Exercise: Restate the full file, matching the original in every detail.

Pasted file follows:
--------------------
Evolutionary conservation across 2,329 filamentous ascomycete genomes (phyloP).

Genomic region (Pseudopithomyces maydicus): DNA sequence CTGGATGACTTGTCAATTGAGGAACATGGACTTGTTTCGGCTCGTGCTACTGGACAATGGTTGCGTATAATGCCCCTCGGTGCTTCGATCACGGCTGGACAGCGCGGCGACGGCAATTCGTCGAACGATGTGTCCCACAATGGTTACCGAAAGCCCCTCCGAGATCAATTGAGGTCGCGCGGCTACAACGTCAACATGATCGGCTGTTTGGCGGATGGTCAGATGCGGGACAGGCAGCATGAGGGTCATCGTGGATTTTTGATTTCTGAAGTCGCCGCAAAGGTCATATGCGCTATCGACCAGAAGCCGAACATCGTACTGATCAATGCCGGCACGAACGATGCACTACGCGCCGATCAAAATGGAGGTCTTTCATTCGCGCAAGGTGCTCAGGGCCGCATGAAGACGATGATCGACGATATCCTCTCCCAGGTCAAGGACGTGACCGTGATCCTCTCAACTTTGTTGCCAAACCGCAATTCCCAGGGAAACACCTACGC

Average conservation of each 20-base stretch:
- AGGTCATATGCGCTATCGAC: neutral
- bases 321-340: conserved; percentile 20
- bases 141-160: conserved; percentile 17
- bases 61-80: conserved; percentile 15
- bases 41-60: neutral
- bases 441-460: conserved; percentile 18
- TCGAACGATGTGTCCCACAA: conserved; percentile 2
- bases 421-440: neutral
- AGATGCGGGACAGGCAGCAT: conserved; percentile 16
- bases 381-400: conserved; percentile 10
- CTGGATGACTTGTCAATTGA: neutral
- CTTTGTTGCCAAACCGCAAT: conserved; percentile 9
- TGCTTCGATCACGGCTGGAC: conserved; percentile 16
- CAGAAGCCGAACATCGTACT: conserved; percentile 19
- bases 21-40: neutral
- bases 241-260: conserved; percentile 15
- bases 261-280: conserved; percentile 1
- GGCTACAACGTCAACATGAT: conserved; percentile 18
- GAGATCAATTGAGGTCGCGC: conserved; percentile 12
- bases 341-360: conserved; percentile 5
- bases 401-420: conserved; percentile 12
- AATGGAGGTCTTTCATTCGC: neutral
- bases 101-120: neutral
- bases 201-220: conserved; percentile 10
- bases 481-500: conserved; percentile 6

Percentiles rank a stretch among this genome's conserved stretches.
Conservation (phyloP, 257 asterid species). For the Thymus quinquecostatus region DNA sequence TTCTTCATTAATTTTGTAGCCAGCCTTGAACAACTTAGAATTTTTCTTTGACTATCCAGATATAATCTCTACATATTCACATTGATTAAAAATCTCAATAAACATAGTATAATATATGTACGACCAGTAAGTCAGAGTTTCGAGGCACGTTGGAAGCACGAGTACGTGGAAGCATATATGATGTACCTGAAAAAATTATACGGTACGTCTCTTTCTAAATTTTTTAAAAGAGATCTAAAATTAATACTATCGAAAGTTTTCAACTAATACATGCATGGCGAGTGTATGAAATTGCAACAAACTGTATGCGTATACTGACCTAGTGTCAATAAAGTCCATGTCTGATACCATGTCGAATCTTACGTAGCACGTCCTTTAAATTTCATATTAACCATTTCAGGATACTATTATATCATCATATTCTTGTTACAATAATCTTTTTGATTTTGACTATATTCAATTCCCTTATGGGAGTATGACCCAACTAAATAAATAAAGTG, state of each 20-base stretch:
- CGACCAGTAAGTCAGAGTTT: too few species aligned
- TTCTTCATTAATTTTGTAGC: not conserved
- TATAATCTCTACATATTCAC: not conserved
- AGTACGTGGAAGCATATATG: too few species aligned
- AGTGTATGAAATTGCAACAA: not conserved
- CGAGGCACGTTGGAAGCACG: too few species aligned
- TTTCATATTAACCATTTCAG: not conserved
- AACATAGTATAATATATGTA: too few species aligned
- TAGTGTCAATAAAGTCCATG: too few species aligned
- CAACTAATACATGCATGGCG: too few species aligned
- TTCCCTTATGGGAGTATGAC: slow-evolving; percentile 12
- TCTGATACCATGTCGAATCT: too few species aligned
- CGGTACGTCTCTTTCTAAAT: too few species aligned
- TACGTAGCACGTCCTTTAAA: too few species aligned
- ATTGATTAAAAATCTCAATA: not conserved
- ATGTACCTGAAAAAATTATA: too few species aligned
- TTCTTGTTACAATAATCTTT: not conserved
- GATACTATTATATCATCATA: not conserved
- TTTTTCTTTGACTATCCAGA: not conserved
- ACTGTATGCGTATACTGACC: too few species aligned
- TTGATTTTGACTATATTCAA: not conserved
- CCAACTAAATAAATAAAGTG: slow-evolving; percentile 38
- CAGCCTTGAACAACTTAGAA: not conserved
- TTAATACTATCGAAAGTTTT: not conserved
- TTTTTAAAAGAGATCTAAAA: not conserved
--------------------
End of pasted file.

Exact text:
Evolutionary conservation across 2,329 filamentous ascomycete genomes (phyloP).

Genomic region (Pseudopithomyces maydicus): DNA sequence CTGGATGACTTGTCAATTGAGGAACATGGACTTGTTTCGGCTCGTGCTACTGGACAATGGTTGCGTATAATGCCCCTCGGTGCTTCGATCACGGCTGGACAGCGCGGCGACGGCAATTCGTCGAACGATGTGTCCCACAATGGTTACCGAAAGCCCCTCCGAGATCAATTGAGGTCGCGCGGCTACAACGTCAACATGATCGGCTGTTTGGCGGATGGTCAGATGCGGGACAGGCAGCATGAGGGTCATCGTGGATTTTTGATTTCTGAAGTCGCCGCAAAGGTCATATGCGCTATCGACCAGAAGCCGAACATCGTACTGATCAATGCCGGCACGAACGATGCACTACGCGCCGATCAAAATGGAGGTCTTTCATTCGCGCAAGGTGCTCAGGGCCGCATGAAGACGATGATCGACGATATCCTCTCCCAGGTCAAGGACGTGACCGTGATCCTCTCAACTTTGTTGCCAAACCGCAATTCCCAGGGAAACACCTACGC

Average conservation of each 20-base stretch:
- AGGTCATATGCGCTATCGAC: neutral
- bases 321-340: conserved; percentile 20
- bases 141-160: conserved; percentile 17
- bases 61-80: conserved; percentile 15
- bases 41-60: neutral
- bases 441-460: conserved; percentile 18
- TCGAACGATGTGTCCCACAA: conserved; percentile 2
- bases 421-440: neutral
- AGATGCGGGACAGGCAGCAT: conserved; percentile 16
- bases 381-400: conserved; percentile 10
- CTGGATGACTTGTCAATTGA: neutral
- CTTTGTTGCCAAACCGCAAT: conserved; percentile 9
- TGCTTCGATCACGGCTGGAC: conserved; percentile 16
- CAGAAGCCGAACATCGTACT: conserved; percentile 19
- bases 21-40: neutral
- bases 241-260: conserved; percentile 15
- bases 261-280: conserved; percentile 1
- GGCTACAACGTCAACATGAT: conserved; percentile 18
- GAGATCAATTGAGGTCGCGC: conserved; percentile 12
- bases 341-360: conserved; percentile 5
- bases 401-420: conserved; percentile 12
- AATGGAGGTCTTTCATTCGC: neutral
- bases 101-120: neutral
- bases 201-220: conserved; percentile 10
- bases 481-500: conserved; percentile 6

Percentiles rank a stretch among this genome's conserved stretches.
Conservation (phyloP, 257 asterid species). For the Thymus quinquecostatus region DNA sequence TTCTTCATTAATTTTGTAGCCAGCCTTGAACAACTTAGAATTTTTCTTTGACTATCCAGATATAATCTCTACATATTCACATTGATTAAAAATCTCAATAAACATAGTATAATATATGTACGACCAGTAAGTCAGAGTTTCGAGGCACGTTGGAAGCACGAGTACGTGGAAGCATATATGATGTACCTGAAAAAATTATACGGTACGTCTCTTTCTAAATTTTTTAAAAGAGATCTAAAATTAATACTATCGAAAGTTTTCAACTAATACATGCATGGCGAGTGTATGAAATTGCAACAAACTGTATGCGTATACTGACCTAGTGTCAATAAAGTCCATGTCTGATACCATGTCGAATCTTACGTAGCACGTCCTTTAAATTTCATATTAACCATTTCAGGATACTATTATATCATCATATTCTTGTTACAATAATCTTTTTGATTTTGACTATATTCAATTCCCTTATGGGAGTATGACCCAACTAAATAAATAAAGTG, state of each 20-base stretch:
- CGACCAGTAAGTCAGAGTTT: too few species aligned
- TTCTTCATTAATTTTGTAGC: not conserved
- TATAATCTCTACATATTCAC: not conserved
- AGTACGTGGAAGCATATATG: too few species aligned
- AGTGTATGAAATTGCAACAA: not conserved
- CGAGGCACGTTGGAAGCACG: too few species aligned
- TTTCATATTAACCATTTCAG: not conserved
- AACATAGTATAATATATGTA: too few species aligned
- TAGTGTCAATAAAGTCCATG: too few species aligned
- CAACTAATACATGCATGGCG: too few species aligned
- TTCCCTTATGGGAGTATGAC: slow-evolving; percentile 12
- TCTGATACCATGTCGAATCT: too few species aligned
- CGGTACGTCTCTTTCTAAAT: too few species aligned
- TACGTAGCACGTCCTTTAAA: too few species aligned
- ATTGATTAAAAATCTCAATA: not conserved
- ATGTACCTGAAAAAATTATA: too few species aligned
- TTCTTGTTACAATAATCTTT: not conserved
- GATACTATTATATCATCATA: not conserved
- TTTTTCTTTGACTATCCAGA: not conserved
- ACTGTATGCGTATACTGACC: too few species aligned
- TTGATTTTGACTATATTCAA: not conserved
- CCAACTAAATAAATAAAGTG: slow-evolving; percentile 38
- CAGCCTTGAACAACTTAGAA: not conserved
- TTAATACTATCGAAAGTTTT: not conserved
- TTTTTAAAAGAGATCTAAAA: not conserved